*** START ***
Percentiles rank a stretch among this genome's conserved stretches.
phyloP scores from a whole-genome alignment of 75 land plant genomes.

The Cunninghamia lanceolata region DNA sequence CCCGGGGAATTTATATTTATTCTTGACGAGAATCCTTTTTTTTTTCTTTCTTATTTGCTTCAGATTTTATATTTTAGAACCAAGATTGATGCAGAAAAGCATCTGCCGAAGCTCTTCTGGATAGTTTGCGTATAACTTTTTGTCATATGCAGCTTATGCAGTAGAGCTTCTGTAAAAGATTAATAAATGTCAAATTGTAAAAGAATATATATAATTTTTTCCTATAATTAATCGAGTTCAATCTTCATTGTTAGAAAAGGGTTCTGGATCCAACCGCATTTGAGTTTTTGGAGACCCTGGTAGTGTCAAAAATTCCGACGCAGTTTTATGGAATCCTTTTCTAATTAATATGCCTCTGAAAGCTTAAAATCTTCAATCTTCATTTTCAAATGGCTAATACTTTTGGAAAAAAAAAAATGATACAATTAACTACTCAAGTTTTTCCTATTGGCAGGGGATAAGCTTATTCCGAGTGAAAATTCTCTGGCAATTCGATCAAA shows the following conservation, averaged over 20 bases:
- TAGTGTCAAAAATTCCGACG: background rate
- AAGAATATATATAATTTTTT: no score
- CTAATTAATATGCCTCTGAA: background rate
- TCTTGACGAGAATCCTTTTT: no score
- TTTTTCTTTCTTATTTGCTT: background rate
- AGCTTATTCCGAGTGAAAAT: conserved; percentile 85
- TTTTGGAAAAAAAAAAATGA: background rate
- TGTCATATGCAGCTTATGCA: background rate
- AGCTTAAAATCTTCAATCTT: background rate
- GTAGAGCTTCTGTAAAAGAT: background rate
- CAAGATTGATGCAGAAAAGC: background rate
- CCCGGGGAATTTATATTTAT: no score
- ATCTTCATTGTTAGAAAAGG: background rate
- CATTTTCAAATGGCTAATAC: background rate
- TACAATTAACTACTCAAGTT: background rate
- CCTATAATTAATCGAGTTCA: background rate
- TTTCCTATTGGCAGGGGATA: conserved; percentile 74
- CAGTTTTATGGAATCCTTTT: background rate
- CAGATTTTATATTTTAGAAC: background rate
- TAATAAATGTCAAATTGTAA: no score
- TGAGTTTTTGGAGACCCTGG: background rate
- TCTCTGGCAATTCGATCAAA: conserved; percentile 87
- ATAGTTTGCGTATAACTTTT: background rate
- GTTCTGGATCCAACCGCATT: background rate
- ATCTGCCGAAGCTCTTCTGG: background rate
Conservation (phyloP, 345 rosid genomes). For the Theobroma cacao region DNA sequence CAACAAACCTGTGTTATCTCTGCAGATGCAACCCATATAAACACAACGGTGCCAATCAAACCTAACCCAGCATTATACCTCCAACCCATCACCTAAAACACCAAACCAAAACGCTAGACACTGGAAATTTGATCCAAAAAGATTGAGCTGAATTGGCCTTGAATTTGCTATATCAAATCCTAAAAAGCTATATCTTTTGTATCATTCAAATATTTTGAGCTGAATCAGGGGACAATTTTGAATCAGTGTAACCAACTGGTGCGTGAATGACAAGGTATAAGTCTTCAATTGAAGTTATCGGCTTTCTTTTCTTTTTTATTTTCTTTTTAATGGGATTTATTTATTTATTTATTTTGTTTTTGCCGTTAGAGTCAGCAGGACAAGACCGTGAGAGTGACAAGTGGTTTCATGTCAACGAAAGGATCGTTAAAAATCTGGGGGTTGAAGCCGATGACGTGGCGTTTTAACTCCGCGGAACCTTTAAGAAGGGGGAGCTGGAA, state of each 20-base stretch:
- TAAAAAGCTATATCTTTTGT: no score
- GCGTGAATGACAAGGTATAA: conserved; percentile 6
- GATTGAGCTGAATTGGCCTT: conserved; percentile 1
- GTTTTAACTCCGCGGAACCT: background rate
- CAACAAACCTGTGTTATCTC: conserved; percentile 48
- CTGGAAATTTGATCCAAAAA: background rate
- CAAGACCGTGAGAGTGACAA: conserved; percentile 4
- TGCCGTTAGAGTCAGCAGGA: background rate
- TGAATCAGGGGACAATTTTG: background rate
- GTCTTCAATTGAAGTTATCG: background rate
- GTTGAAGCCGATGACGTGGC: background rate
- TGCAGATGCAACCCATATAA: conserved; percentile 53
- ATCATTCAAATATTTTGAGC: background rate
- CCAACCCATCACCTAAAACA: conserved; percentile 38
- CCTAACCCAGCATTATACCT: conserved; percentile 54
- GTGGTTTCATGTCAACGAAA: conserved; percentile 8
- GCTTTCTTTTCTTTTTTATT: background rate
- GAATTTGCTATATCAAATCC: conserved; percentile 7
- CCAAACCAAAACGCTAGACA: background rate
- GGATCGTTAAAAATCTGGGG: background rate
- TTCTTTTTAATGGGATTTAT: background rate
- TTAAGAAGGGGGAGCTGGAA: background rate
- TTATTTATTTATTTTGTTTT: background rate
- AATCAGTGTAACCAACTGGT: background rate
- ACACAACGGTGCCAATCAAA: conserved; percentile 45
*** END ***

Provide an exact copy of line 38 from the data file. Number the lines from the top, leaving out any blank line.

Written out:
- TGAATCAGGGGACAATTTTG: background rate